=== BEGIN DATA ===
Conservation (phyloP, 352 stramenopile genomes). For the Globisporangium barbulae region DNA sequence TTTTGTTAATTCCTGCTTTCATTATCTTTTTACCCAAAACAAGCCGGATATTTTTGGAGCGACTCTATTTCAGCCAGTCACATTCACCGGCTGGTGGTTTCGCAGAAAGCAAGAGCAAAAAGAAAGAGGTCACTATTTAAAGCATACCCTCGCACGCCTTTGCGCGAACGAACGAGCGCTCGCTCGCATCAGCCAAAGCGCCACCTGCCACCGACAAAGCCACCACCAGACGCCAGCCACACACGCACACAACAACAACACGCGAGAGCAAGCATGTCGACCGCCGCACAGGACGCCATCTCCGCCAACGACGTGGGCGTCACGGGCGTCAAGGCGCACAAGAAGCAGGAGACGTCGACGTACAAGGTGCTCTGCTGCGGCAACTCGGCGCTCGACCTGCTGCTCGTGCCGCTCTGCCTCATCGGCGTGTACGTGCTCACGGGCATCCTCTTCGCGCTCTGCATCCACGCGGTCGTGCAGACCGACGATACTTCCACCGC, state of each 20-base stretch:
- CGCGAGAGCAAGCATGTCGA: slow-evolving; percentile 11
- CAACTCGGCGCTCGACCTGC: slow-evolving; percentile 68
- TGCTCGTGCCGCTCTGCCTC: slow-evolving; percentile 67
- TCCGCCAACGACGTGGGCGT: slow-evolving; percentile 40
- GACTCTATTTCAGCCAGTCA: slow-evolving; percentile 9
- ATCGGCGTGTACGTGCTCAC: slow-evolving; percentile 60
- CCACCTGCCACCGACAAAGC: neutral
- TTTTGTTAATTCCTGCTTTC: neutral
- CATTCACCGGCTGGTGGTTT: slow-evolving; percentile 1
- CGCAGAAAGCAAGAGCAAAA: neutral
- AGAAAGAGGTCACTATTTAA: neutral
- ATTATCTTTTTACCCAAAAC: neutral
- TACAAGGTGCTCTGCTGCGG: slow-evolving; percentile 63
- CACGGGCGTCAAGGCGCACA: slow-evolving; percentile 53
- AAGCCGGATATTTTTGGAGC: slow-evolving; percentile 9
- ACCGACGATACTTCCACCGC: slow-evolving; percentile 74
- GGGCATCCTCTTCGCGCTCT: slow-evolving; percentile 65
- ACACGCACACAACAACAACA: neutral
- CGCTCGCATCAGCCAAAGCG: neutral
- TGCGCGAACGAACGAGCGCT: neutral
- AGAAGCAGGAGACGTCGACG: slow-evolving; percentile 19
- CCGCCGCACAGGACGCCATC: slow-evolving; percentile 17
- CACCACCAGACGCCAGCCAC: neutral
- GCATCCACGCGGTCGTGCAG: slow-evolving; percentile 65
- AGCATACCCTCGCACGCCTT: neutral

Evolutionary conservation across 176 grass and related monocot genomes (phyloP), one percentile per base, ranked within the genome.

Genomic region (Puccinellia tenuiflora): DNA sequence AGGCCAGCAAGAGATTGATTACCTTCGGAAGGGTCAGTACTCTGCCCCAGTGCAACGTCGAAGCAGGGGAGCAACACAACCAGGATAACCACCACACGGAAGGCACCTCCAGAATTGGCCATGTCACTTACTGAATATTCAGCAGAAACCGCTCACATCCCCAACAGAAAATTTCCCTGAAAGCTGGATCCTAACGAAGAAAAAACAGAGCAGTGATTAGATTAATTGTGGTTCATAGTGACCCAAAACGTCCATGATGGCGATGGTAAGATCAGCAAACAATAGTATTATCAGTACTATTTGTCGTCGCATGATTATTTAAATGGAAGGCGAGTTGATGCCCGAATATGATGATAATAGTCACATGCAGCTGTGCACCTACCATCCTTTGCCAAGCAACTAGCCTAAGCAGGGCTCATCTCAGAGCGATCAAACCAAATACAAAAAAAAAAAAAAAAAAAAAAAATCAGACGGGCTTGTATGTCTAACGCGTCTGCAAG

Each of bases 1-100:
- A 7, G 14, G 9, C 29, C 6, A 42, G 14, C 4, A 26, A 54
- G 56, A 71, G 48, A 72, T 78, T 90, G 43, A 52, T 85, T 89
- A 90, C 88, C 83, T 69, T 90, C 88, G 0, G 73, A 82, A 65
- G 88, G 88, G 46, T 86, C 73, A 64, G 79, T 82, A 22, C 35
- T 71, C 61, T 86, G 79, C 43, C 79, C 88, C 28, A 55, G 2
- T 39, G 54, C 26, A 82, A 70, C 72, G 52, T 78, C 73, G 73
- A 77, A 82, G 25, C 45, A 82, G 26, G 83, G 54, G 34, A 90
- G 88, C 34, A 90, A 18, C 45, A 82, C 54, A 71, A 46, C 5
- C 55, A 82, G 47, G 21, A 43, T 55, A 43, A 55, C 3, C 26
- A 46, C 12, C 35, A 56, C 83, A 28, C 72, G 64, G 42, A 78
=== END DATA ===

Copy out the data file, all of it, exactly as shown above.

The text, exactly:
Conservation (phyloP, 352 stramenopile genomes). For the Globisporangium barbulae region DNA sequence TTTTGTTAATTCCTGCTTTCATTATCTTTTTACCCAAAACAAGCCGGATATTTTTGGAGCGACTCTATTTCAGCCAGTCACATTCACCGGCTGGTGGTTTCGCAGAAAGCAAGAGCAAAAAGAAAGAGGTCACTATTTAAAGCATACCCTCGCACGCCTTTGCGCGAACGAACGAGCGCTCGCTCGCATCAGCCAAAGCGCCACCTGCCACCGACAAAGCCACCACCAGACGCCAGCCACACACGCACACAACAACAACACGCGAGAGCAAGCATGTCGACCGCCGCACAGGACGCCATCTCCGCCAACGACGTGGGCGTCACGGGCGTCAAGGCGCACAAGAAGCAGGAGACGTCGACGTACAAGGTGCTCTGCTGCGGCAACTCGGCGCTCGACCTGCTGCTCGTGCCGCTCTGCCTCATCGGCGTGTACGTGCTCACGGGCATCCTCTTCGCGCTCTGCATCCACGCGGTCGTGCAGACCGACGATACTTCCACCGC, state of each 20-base stretch:
- CGCGAGAGCAAGCATGTCGA: slow-evolving; percentile 11
- CAACTCGGCGCTCGACCTGC: slow-evolving; percentile 68
- TGCTCGTGCCGCTCTGCCTC: slow-evolving; percentile 67
- TCCGCCAACGACGTGGGCGT: slow-evolving; percentile 40
- GACTCTATTTCAGCCAGTCA: slow-evolving; percentile 9
- ATCGGCGTGTACGTGCTCAC: slow-evolving; percentile 60
- CCACCTGCCACCGACAAAGC: neutral
- TTTTGTTAATTCCTGCTTTC: neutral
- CATTCACCGGCTGGTGGTTT: slow-evolving; percentile 1
- CGCAGAAAGCAAGAGCAAAA: neutral
- AGAAAGAGGTCACTATTTAA: neutral
- ATTATCTTTTTACCCAAAAC: neutral
- TACAAGGTGCTCTGCTGCGG: slow-evolving; percentile 63
- CACGGGCGTCAAGGCGCACA: slow-evolving; percentile 53
- AAGCCGGATATTTTTGGAGC: slow-evolving; percentile 9
- ACCGACGATACTTCCACCGC: slow-evolving; percentile 74
- GGGCATCCTCTTCGCGCTCT: slow-evolving; percentile 65
- ACACGCACACAACAACAACA: neutral
- CGCTCGCATCAGCCAAAGCG: neutral
- TGCGCGAACGAACGAGCGCT: neutral
- AGAAGCAGGAGACGTCGACG: slow-evolving; percentile 19
- CCGCCGCACAGGACGCCATC: slow-evolving; percentile 17
- CACCACCAGACGCCAGCCAC: neutral
- GCATCCACGCGGTCGTGCAG: slow-evolving; percentile 65
- AGCATACCCTCGCACGCCTT: neutral

Evolutionary conservation across 176 grass and related monocot genomes (phyloP), one percentile per base, ranked within the genome.

Genomic region (Puccinellia tenuiflora): DNA sequence AGGCCAGCAAGAGATTGATTACCTTCGGAAGGGTCAGTACTCTGCCCCAGTGCAACGTCGAAGCAGGGGAGCAACACAACCAGGATAACCACCACACGGAAGGCACCTCCAGAATTGGCCATGTCACTTACTGAATATTCAGCAGAAACCGCTCACATCCCCAACAGAAAATTTCCCTGAAAGCTGGATCCTAACGAAGAAAAAACAGAGCAGTGATTAGATTAATTGTGGTTCATAGTGACCCAAAACGTCCATGATGGCGATGGTAAGATCAGCAAACAATAGTATTATCAGTACTATTTGTCGTCGCATGATTATTTAAATGGAAGGCGAGTTGATGCCCGAATATGATGATAATAGTCACATGCAGCTGTGCACCTACCATCCTTTGCCAAGCAACTAGCCTAAGCAGGGCTCATCTCAGAGCGATCAAACCAAATACAAAAAAAAAAAAAAAAAAAAAAAATCAGACGGGCTTGTATGTCTAACGCGTCTGCAAG

Each of bases 1-100:
- A 7, G 14, G 9, C 29, C 6, A 42, G 14, C 4, A 26, A 54
- G 56, A 71, G 48, A 72, T 78, T 90, G 43, A 52, T 85, T 89
- A 90, C 88, C 83, T 69, T 90, C 88, G 0, G 73, A 82, A 65
- G 88, G 88, G 46, T 86, C 73, A 64, G 79, T 82, A 22, C 35
- T 71, C 61, T 86, G 79, C 43, C 79, C 88, C 28, A 55, G 2
- T 39, G 54, C 26, A 82, A 70, C 72, G 52, T 78, C 73, G 73
- A 77, A 82, G 25, C 45, A 82, G 26, G 83, G 54, G 34, A 90
- G 88, C 34, A 90, A 18, C 45, A 82, C 54, A 71, A 46, C 5
- C 55, A 82, G 47, G 21, A 43, T 55, A 43, A 55, C 3, C 26
- A 46, C 12, C 35, A 56, C 83, A 28, C 72, G 64, G 42, A 78